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Zip line article vote on tap at business meeting
RUMFORD -- Following a lengthy discussion Thursday, selectmen voted 3-1 to approve a request by local zip line park developer Thomas Carey that would place an article before voters at the annual business meeting to sell two town lots along the Androscoggin River to his corporation.
Yesterday, at a special meeting, the Board of Selectmen were slated to vote whether or not to approve this article as an addendum on the town warrant. If the addendum is approved, it will be voted on by a show of hands following a public hearing on the article at the business meeting at the Muskie Auditorium on June 3. This will be one of several non-budget articles to be voted on at the beginning, prior to moving on to the informational meeting for the budget articles that will voted on by secret ballot vote on June 11.
Carey said WOW-ZA! Zip-lines LLC wants to buy the two lots, numbered 248 and 250, for $1 to establish a zip line and recreation park contingent on several conditions.
Lot 248 includes the portion of the lot not needed for the town snow dump or other town purposes. Lot 250 includes the portion not needed for current library purposes and the portion east of the parking lot and current fence, and a 10-foot right of way along the western side of the current fence to Chisholm park.
Town Manager Carlo Puiia said, "The way this is drafted, if citizens vote to approve this, that vote would only give the Board of Selectmen the authority to convey that property. It doesn't mean that the property will be conveyed at that moment. As Mr. Carey has expressed, in his terms, we still have the authority to dump snow there until we decide we don't want to dump snow there."
Selectman Jolene Lovejoy, who cast the dissenting vote, said, "For me to make a clear decision, I have to know the impact of saying 'yes, let's do this or let's do that.' I don't feel I know that information. What is the impact on the property that's owned by the town?
What is the impact to the taxpayers? If we move the snow dump, is there going to be an increase in taxes on them? It isn't easy to relocate it or we would have done it years ago."
Carey responded, "You decide how much of that snow dump you need."
Public Works Superintendent Andy Russell acknowledged that it could be expensive to develop another snow dump.
Lovejoy also noted that she didn't like putting this vote in the hands of the "fewer than 70 people who attend the town meeting."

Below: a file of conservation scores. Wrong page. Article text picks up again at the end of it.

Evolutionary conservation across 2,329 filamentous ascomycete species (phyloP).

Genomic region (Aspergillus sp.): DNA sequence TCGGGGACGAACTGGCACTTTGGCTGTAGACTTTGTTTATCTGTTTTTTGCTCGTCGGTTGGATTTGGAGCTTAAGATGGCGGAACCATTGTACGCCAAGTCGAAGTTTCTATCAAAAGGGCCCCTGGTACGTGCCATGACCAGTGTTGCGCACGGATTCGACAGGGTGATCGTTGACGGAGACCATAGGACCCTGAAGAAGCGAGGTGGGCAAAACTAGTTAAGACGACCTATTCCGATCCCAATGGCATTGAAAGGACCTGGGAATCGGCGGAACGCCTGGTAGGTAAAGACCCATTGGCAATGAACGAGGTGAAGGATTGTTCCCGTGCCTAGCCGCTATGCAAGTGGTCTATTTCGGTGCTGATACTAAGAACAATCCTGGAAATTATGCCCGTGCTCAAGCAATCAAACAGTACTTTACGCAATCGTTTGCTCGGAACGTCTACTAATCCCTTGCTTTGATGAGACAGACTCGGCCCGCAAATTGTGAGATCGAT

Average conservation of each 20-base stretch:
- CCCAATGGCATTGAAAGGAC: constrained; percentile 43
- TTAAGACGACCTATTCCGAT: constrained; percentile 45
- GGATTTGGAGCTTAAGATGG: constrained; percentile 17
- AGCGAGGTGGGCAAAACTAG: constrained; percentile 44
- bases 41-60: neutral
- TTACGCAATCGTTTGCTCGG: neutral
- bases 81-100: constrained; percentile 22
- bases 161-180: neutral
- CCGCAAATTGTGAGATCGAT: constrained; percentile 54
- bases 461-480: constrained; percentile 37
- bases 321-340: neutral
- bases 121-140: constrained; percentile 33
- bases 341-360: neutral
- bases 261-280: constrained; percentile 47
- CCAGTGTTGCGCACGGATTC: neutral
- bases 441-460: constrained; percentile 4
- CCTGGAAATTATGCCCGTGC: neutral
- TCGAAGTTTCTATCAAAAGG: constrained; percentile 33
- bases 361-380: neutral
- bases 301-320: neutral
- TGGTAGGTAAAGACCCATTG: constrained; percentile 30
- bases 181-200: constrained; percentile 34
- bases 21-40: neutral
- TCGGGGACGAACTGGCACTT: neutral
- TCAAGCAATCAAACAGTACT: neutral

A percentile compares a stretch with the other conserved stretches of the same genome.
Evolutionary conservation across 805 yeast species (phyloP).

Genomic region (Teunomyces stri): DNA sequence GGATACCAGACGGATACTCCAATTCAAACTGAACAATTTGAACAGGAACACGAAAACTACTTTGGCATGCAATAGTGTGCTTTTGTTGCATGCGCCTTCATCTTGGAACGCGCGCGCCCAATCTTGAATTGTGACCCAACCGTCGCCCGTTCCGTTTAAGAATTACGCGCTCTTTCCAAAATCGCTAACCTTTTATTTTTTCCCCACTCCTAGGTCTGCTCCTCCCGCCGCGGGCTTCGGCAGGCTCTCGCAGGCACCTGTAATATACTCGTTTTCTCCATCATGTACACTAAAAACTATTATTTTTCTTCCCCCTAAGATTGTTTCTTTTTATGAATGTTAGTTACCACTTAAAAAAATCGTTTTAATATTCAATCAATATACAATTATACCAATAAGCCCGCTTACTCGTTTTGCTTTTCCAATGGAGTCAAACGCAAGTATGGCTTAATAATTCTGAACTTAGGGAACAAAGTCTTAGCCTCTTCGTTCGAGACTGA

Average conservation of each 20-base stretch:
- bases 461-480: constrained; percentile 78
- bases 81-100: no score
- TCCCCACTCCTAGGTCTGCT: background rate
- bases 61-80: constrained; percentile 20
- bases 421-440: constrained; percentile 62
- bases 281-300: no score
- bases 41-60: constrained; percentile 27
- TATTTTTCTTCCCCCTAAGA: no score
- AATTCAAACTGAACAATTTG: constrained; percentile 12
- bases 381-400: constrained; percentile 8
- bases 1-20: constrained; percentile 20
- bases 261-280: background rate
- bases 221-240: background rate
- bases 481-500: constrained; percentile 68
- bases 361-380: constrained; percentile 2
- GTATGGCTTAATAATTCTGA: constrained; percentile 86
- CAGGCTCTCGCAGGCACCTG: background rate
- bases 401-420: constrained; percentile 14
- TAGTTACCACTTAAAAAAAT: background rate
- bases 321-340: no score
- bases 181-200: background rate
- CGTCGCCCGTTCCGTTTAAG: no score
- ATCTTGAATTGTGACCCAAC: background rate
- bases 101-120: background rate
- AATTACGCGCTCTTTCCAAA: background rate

Luke Sorensen, librarian, expressed concern about the impact this might have on the library's parking, particularly when they hold special events.
Carey said repeatedly that he does not want this issue to drag on because this is a business opportunity with a short window.
He said there is money that will be invested for the $300,000 to $400,000 zip line project. They would like to get something in place as soon as next fall.
He noted, "This is the critical stage of this project. Investors are waiting to see the action of the town."
Puiia said the article would say, "To see if the town will vote to authorize the Select Board to sell the real property located in Lots 248 and 250 under such terms and conditions that the Select Board deems advisable."
"Those conditions would be determined at a later date. Because there is a chance that this could be a missed opportunity if too much time passes, the later date would be dealt with 'in a timely manner,'" he noted.
Carey expressed concern that people will continue to have questions about this and it will go on and on. "I see the road ahead as being long. Too long. I don't understand the downside."
He wanted this to be an up or down vote at the business meeting. "Put it in the hands of the voters. Put that article up for a vote. If you don't like it, vote it down."
But there were too many questions. Citizens, as well as selectmen, expressed concerned about the snow dump being moved because of all the town went through to establish this one.
Last Fourth of July, Envision Rumford enjoyed success with a temporary 500-foot dual zip line at Hosmer Field. On May 4, they had a temporary 600-foot dual zip line over the Androscoggin River during the Paul Bunyan Lumberjack Festival that was even more successful, with 250 trips.
Jim Rinaldo of Envision Rumford, present with Carey about the project, said there are only four other zip lines in the state, none longer than 2,000 feet.
Carey, who envisions this area possibly becoming a fun park that would help bring business back to the Waldo Street area, said if all goes well, there would be three phases -- the first, a zip line of 1500 feet; the second, a 2,500-foot zip line from the green bridge; the third, a 4,000-foot zip line.
A common equation for all three phases is the snow dump site, which Carey said is a perfect area for the finish of the zip lines.